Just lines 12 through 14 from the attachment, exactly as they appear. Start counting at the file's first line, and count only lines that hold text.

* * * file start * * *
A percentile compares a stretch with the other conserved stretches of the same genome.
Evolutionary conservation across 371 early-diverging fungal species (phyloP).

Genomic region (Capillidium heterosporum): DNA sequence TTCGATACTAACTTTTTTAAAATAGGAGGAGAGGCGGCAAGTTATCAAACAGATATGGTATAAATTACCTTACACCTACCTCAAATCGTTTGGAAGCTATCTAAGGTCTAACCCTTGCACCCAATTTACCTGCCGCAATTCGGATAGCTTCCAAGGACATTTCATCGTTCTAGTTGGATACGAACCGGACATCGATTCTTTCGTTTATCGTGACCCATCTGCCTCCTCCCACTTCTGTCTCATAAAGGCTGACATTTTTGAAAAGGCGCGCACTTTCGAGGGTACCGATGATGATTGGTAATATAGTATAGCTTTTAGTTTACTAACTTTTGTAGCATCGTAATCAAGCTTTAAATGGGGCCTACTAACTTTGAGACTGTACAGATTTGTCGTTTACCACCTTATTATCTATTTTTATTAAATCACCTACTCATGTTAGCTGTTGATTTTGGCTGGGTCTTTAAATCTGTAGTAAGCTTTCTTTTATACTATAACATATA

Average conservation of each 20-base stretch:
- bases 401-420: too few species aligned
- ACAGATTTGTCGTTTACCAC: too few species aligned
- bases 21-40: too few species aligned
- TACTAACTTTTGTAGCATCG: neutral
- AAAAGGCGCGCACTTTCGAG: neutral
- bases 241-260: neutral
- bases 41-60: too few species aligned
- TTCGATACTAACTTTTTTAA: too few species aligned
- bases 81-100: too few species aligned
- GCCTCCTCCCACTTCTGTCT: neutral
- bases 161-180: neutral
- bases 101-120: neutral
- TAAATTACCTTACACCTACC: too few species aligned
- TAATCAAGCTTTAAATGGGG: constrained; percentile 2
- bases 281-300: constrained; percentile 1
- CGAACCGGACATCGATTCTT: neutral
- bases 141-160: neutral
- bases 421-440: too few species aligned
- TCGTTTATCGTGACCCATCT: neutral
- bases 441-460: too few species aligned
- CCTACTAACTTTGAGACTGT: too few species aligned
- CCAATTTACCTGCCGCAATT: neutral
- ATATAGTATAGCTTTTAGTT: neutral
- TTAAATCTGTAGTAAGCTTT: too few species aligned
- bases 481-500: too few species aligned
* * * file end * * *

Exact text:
- TTCGATACTAACTTTTTTAA: too few species aligned
- bases 81-100: too few species aligned
- GCCTCCTCCCACTTCTGTCT: neutral